I lead Mary to the middle of the road and sit with her in the street.  It’s a residential street, not a busy highway.  There aren’t six lanes of traffic, or even a Tastee-Freeze at the corner.  It’s just a neighborhood block.  Still, cars come down the street, drivers eager to reach their homes after a long and annoying work day.  But before they arrive home for the night, they encounter us, sitting Indian style in the shade of the trees.

It takes them a minute to notice us…they weren’t really expecting anything out of the ordinary, and we are in the shade after all.  They slow down, of course, these aren’t homicidal maniacs here – just average working class folk, on their way home and irritated at two stupid children playing in the middle of the street.  But they slow down, instead of mowing us over, and honk their horns with a stern, scolding look that tells me they have children of their own.

Slowly, with great effort and much drama, Mary and I get up off the asphalt.  We look them dead in the eyes.  We let our jaws drop slack, and roll our eyes in the back of our heads.  We flail our arms and make strange gargling noises, heads lolling around like they are not at all attached in any way.  We lumber toward the cars with our outstretched arms, our intentions unclear, but perhaps an afternoon snack is on the agenda.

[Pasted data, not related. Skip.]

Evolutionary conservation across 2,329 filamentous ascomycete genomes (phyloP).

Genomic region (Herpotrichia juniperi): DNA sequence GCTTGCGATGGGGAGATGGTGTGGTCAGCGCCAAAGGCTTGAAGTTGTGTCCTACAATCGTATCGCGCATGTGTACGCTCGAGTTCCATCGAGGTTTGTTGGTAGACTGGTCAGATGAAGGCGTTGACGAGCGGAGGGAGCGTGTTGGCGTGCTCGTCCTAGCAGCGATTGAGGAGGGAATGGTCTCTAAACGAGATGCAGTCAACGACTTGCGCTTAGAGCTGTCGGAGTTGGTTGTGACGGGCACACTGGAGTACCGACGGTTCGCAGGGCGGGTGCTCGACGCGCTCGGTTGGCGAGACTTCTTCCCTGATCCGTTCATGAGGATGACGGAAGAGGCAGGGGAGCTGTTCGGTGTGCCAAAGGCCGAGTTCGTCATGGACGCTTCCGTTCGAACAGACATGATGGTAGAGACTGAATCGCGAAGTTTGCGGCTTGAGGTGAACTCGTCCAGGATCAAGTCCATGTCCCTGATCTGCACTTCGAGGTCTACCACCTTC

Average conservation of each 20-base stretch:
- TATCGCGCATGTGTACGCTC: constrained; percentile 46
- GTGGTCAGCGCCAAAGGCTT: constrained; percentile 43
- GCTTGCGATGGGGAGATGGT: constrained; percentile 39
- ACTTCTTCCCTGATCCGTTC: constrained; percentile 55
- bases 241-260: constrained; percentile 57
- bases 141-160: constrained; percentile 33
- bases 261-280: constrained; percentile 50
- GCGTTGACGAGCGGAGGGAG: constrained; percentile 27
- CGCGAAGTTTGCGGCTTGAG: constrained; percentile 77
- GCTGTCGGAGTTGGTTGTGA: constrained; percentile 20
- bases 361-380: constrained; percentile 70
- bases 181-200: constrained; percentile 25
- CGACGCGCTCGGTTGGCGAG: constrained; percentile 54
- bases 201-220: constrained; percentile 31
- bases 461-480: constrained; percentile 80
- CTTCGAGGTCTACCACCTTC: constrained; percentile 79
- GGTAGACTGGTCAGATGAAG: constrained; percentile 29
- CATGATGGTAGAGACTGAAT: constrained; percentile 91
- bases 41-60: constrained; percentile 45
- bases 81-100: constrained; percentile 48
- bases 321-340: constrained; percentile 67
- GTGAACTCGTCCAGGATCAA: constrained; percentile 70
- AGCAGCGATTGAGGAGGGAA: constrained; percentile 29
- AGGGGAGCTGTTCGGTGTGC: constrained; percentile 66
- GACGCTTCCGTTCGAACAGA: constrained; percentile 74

And one after the other, each driver looks at us with wide, unbelieving eyes.  You might think they are just shaking their heads, rolling their eyes because we are stupid kids being stupid kids.  Personally, I think they are fear stricken and headed home in terror, because they have quietly wet themselves in the car.  Another successful Zombie attack to write down in my diary…